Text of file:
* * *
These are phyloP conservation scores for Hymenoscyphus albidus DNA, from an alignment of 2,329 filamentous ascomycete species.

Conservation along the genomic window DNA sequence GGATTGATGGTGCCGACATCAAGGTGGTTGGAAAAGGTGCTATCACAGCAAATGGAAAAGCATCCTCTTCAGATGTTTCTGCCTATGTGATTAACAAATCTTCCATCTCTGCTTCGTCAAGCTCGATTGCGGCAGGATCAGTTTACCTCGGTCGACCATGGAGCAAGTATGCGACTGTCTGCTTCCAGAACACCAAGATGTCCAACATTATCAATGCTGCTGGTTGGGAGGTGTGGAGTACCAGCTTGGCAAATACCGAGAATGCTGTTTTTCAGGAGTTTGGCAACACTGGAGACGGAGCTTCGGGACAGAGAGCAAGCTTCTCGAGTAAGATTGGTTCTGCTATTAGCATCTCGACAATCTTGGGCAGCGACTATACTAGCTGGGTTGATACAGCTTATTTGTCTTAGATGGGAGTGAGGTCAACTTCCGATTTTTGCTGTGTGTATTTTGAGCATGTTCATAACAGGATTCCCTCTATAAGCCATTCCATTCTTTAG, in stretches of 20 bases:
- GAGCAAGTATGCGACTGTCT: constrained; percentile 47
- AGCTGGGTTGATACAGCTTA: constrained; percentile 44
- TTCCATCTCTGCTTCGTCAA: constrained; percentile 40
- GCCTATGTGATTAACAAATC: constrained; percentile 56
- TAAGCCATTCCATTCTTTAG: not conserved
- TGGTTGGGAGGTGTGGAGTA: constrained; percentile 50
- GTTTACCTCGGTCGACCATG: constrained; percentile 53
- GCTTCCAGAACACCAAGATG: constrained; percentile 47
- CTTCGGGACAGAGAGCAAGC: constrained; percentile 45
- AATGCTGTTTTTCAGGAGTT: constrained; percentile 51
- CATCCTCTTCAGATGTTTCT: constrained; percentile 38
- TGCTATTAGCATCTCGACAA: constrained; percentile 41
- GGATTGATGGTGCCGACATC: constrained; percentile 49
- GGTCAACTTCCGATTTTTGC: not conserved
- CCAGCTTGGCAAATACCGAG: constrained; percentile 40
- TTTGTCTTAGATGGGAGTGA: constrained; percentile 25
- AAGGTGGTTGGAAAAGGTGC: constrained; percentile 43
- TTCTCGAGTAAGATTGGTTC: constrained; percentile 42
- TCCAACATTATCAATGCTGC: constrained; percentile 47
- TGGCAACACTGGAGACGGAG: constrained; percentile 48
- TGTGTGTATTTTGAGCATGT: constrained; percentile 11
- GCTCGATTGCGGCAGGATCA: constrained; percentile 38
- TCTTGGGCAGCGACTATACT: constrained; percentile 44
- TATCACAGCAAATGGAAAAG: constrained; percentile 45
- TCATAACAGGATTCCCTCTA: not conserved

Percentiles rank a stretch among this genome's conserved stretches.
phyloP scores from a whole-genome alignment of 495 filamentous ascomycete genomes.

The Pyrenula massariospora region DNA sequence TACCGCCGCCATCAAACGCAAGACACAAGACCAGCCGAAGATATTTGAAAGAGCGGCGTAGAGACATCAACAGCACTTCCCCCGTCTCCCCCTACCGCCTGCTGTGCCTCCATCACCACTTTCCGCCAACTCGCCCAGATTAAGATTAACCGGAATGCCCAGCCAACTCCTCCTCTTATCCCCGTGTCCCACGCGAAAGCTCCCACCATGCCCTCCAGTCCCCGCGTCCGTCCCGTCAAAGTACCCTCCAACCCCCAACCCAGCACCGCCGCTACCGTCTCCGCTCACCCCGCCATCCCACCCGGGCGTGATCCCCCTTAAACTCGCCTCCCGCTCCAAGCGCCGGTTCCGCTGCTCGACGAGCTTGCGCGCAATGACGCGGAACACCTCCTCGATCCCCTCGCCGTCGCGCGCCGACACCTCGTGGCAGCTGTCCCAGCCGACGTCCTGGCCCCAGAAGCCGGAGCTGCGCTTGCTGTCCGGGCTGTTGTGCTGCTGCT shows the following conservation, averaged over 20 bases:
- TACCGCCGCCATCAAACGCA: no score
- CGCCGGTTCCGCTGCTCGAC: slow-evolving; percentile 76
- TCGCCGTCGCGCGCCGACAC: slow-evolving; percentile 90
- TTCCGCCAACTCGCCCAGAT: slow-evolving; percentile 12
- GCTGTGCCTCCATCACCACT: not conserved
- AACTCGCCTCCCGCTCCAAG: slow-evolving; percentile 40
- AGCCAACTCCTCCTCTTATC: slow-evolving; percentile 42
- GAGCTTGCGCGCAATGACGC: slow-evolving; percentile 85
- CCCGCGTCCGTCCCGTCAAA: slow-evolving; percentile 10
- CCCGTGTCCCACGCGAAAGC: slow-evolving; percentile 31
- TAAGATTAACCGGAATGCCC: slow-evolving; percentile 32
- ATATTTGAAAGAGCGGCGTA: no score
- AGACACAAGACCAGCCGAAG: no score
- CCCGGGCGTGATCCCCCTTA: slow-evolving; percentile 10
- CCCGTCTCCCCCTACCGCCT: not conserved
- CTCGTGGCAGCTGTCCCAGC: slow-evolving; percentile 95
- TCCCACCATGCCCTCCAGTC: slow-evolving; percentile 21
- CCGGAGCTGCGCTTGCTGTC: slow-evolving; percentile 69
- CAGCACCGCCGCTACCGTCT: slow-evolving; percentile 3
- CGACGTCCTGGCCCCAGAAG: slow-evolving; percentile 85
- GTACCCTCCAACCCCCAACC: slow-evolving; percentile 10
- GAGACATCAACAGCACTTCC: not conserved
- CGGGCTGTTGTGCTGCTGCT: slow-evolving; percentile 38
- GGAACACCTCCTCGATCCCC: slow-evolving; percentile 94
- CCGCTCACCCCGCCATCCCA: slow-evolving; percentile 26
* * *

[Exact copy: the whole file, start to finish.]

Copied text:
These are phyloP conservation scores for Hymenoscyphus albidus DNA, from an alignment of 2,329 filamentous ascomycete species.

Conservation along the genomic window DNA sequence GGATTGATGGTGCCGACATCAAGGTGGTTGGAAAAGGTGCTATCACAGCAAATGGAAAAGCATCCTCTTCAGATGTTTCTGCCTATGTGATTAACAAATCTTCCATCTCTGCTTCGTCAAGCTCGATTGCGGCAGGATCAGTTTACCTCGGTCGACCATGGAGCAAGTATGCGACTGTCTGCTTCCAGAACACCAAGATGTCCAACATTATCAATGCTGCTGGTTGGGAGGTGTGGAGTACCAGCTTGGCAAATACCGAGAATGCTGTTTTTCAGGAGTTTGGCAACACTGGAGACGGAGCTTCGGGACAGAGAGCAAGCTTCTCGAGTAAGATTGGTTCTGCTATTAGCATCTCGACAATCTTGGGCAGCGACTATACTAGCTGGGTTGATACAGCTTATTTGTCTTAGATGGGAGTGAGGTCAACTTCCGATTTTTGCTGTGTGTATTTTGAGCATGTTCATAACAGGATTCCCTCTATAAGCCATTCCATTCTTTAG, in stretches of 20 bases:
- GAGCAAGTATGCGACTGTCT: constrained; percentile 47
- AGCTGGGTTGATACAGCTTA: constrained; percentile 44
- TTCCATCTCTGCTTCGTCAA: constrained; percentile 40
- GCCTATGTGATTAACAAATC: constrained; percentile 56
- TAAGCCATTCCATTCTTTAG: not conserved
- TGGTTGGGAGGTGTGGAGTA: constrained; percentile 50
- GTTTACCTCGGTCGACCATG: constrained; percentile 53
- GCTTCCAGAACACCAAGATG: constrained; percentile 47
- CTTCGGGACAGAGAGCAAGC: constrained; percentile 45
- AATGCTGTTTTTCAGGAGTT: constrained; percentile 51
- CATCCTCTTCAGATGTTTCT: constrained; percentile 38
- TGCTATTAGCATCTCGACAA: constrained; percentile 41
- GGATTGATGGTGCCGACATC: constrained; percentile 49
- GGTCAACTTCCGATTTTTGC: not conserved
- CCAGCTTGGCAAATACCGAG: constrained; percentile 40
- TTTGTCTTAGATGGGAGTGA: constrained; percentile 25
- AAGGTGGTTGGAAAAGGTGC: constrained; percentile 43
- TTCTCGAGTAAGATTGGTTC: constrained; percentile 42
- TCCAACATTATCAATGCTGC: constrained; percentile 47
- TGGCAACACTGGAGACGGAG: constrained; percentile 48
- TGTGTGTATTTTGAGCATGT: constrained; percentile 11
- GCTCGATTGCGGCAGGATCA: constrained; percentile 38
- TCTTGGGCAGCGACTATACT: constrained; percentile 44
- TATCACAGCAAATGGAAAAG: constrained; percentile 45
- TCATAACAGGATTCCCTCTA: not conserved

Percentiles rank a stretch among this genome's conserved stretches.
phyloP scores from a whole-genome alignment of 495 filamentous ascomycete genomes.

The Pyrenula massariospora region DNA sequence TACCGCCGCCATCAAACGCAAGACACAAGACCAGCCGAAGATATTTGAAAGAGCGGCGTAGAGACATCAACAGCACTTCCCCCGTCTCCCCCTACCGCCTGCTGTGCCTCCATCACCACTTTCCGCCAACTCGCCCAGATTAAGATTAACCGGAATGCCCAGCCAACTCCTCCTCTTATCCCCGTGTCCCACGCGAAAGCTCCCACCATGCCCTCCAGTCCCCGCGTCCGTCCCGTCAAAGTACCCTCCAACCCCCAACCCAGCACCGCCGCTACCGTCTCCGCTCACCCCGCCATCCCACCCGGGCGTGATCCCCCTTAAACTCGCCTCCCGCTCCAAGCGCCGGTTCCGCTGCTCGACGAGCTTGCGCGCAATGACGCGGAACACCTCCTCGATCCCCTCGCCGTCGCGCGCCGACACCTCGTGGCAGCTGTCCCAGCCGACGTCCTGGCCCCAGAAGCCGGAGCTGCGCTTGCTGTCCGGGCTGTTGTGCTGCTGCT shows the following conservation, averaged over 20 bases:
- TACCGCCGCCATCAAACGCA: no score
- CGCCGGTTCCGCTGCTCGAC: slow-evolving; percentile 76
- TCGCCGTCGCGCGCCGACAC: slow-evolving; percentile 90
- TTCCGCCAACTCGCCCAGAT: slow-evolving; percentile 12
- GCTGTGCCTCCATCACCACT: not conserved
- AACTCGCCTCCCGCTCCAAG: slow-evolving; percentile 40
- AGCCAACTCCTCCTCTTATC: slow-evolving; percentile 42
- GAGCTTGCGCGCAATGACGC: slow-evolving; percentile 85
- CCCGCGTCCGTCCCGTCAAA: slow-evolving; percentile 10
- CCCGTGTCCCACGCGAAAGC: slow-evolving; percentile 31
- TAAGATTAACCGGAATGCCC: slow-evolving; percentile 32
- ATATTTGAAAGAGCGGCGTA: no score
- AGACACAAGACCAGCCGAAG: no score
- CCCGGGCGTGATCCCCCTTA: slow-evolving; percentile 10
- CCCGTCTCCCCCTACCGCCT: not conserved
- CTCGTGGCAGCTGTCCCAGC: slow-evolving; percentile 95
- TCCCACCATGCCCTCCAGTC: slow-evolving; percentile 21
- CCGGAGCTGCGCTTGCTGTC: slow-evolving; percentile 69
- CAGCACCGCCGCTACCGTCT: slow-evolving; percentile 3
- CGACGTCCTGGCCCCAGAAG: slow-evolving; percentile 85
- GTACCCTCCAACCCCCAACC: slow-evolving; percentile 10
- GAGACATCAACAGCACTTCC: not conserved
- CGGGCTGTTGTGCTGCTGCT: slow-evolving; percentile 38
- GGAACACCTCCTCGATCCCC: slow-evolving; percentile 94
- CCGCTCACCCCGCCATCCCA: slow-evolving; percentile 26